Students' metarepresentational competence with matrix notation and Dirac notation in quantum mechanics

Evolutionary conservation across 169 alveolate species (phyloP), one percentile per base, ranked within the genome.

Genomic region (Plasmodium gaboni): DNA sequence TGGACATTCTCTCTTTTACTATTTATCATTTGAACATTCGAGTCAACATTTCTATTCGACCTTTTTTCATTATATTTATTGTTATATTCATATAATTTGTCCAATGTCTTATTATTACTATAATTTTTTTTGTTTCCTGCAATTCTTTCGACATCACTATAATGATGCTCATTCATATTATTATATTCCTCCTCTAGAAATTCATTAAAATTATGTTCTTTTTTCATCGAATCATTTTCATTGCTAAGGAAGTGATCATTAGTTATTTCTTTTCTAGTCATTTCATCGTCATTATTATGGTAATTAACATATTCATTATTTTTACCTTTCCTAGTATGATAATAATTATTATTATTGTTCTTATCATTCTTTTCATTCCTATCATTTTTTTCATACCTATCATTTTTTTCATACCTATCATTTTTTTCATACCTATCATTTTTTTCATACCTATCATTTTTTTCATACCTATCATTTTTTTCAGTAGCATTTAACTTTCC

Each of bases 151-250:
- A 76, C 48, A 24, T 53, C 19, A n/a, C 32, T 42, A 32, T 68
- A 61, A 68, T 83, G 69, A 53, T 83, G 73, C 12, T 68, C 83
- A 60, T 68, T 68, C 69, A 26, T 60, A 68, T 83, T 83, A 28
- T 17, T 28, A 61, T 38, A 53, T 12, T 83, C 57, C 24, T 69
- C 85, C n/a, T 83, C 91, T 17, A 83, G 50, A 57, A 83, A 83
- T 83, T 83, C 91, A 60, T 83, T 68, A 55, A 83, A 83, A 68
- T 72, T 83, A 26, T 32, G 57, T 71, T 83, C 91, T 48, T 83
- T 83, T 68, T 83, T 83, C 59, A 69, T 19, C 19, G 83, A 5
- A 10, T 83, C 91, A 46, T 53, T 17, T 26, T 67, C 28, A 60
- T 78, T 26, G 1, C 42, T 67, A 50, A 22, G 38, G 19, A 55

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This article shares analysis regarding quantum mechanics students' metarepresentational competence (MRC) that is expressed as they engaged in solving an expectation value problem, which involves linear algebra concepts. The particular characteristic of MRC that is the focus of this analysis is students' critiquing and comparing the adequacy of representations, specifically matrix notation and Dirac notation, and judging their suitability for various tasks. With data of students' work during semistructured individual interviews, components of students' MRC were analyzed and categorized according to value-based preferences, problem-based preferences, and purpose and utility awareness. Detail is provided on two students who serve as paradigmatic examples of students' power and flexibility within different notation systems, and detail of a third student is given as a point of contrast. In addition to adapting MRC as a helpful construct for characterizing student understanding at the intersection of undergraduate mathematics and physics, we aim to demonstrate how students' rich understanding of linear algebra and quantum mechanics includes and is aided by their understanding and flexible use of different notational systems. For example, the problem-based preference aspects of MRC highlight that any particular problem-solving approach is itself intrinsically tied to a notational system. We suggest that any instruction with the goal of helping students develop a deep understanding of quantum mechanics and linear algebra should provide opportunities for students to use and improve their MRC.